Handguns with reciprocating actions such as semi-automatic pistols, will often use a firing pin that is too short to project when depressed flush by the hammer. This type of firing pin, called an inertial firing pin, must be struck by a full fall of the hammer to provide enough forward momentum to reach and strike the primer. If the hammer is down, resting on the firing pin, it is very unlikely that an external blow to the rear will provide enough kinetic energy to the firing pin to detonate the primer. Most variants of the M1911 pistol use this type of firing pin. [2]

Many firing pins are stamped from sheet steel, forming a rectangular cross-section rather than a round one. These will often have a cylindrical section at the front rather than a hemispherical one and are fairly common in rimfire firearms. Sturm, Ruger & Co., for example, uses sheet metal firing pins in its 10/22 carbine and Mark II pistol.

High performance firing pins are often made from materials lighter than steel, such as titanium. The lighter mass increases the travel speed nd reduces the lock time, i.e. the time from trigger pull to the bullet leaving the barrel. There is some controversy as to whether or not such firing pins are really necessary, with some claiming them to impact more weakly than the regular steel ones.

Striker construction

Strikers are basically spring-loaded firing pins, generally of a one- or two-piece construction. In the one-piece striker, the striker is turned on a lathe out of a round bar of metal, much larger in diameter than a firing pin, to provide the mass required to detonate the primer. Two-piece strikers generally consist of a firing pin attached to a heavier rear section—in essence a hammer attached to the base of a firing pin. Two-piece strikers are commonly found in bolt-action rifles, while single-piece strikers are found in pistols, such as the Glock. [3] Some self-loading rifles, like the vz. 58, AN-94, and VSS Vintorez (as well as its derivative AS Val) use one or two-piece striker mechanisms rather than a rotating hammer.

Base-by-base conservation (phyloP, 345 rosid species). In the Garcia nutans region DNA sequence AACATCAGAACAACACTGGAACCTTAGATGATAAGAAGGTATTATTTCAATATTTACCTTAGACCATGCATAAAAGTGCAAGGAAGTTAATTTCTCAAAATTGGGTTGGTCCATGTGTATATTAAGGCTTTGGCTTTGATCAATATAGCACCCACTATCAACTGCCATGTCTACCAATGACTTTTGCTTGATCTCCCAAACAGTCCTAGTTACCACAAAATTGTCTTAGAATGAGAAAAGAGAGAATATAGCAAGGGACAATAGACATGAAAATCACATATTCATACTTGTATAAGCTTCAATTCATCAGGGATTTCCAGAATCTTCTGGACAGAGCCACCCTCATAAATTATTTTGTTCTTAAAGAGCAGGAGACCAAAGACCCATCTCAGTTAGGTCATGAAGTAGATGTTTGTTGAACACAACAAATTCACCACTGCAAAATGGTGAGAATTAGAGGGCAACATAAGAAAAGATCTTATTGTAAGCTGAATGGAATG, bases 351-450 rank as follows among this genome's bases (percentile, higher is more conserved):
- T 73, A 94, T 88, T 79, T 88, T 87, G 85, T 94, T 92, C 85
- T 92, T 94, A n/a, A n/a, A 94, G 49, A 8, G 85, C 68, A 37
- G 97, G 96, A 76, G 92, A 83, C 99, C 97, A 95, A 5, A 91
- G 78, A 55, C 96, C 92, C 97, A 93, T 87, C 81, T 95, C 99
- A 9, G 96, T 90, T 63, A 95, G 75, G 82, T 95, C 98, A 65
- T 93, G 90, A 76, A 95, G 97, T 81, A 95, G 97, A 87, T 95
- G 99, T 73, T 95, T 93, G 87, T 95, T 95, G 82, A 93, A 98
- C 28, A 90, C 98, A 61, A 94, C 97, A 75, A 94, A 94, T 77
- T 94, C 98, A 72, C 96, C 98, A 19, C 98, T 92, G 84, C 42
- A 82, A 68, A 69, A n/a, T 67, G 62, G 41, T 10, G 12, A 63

Other uses

Mechanisms involving firing pins can be used also in other pyrotechnical systems, ranging from hand grenades to chemical oxygen generators.

Images

Related Research Articles

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An artillery fuze or fuse is the type of munition fuze used with artillery munitions, typically projectiles fired by guns, howitzers and mortars. A fuze is a device that initiates an explosive function in a munition, most commonly causing it to detonate or release its contents, when its activation conditions are met. This action typically occurs a preset time after firing, or on physical contact with or detected proximity to the ground, a structure or other target. Fuze, a variant of fuse, is the official NATO spelling.

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References

  1. 1 2 3 Charles E. Petty. "XD X-Deelicious!". American Cop. Archived from the original on July 23, 2008.
  2. 1 2 "SAAMI Glossary, F". SAAMI. Archived from the original on 2008-01-31. Retrieved 2008-02-12.
  3. 1 2 "SAAMI Glossary, S". SAAMI.
  4. "Definition of 'transfer bar'". MidwayUSA GunTec Dictionary. Archived from the original on 2009-07-16. Retrieved 2008-02-12.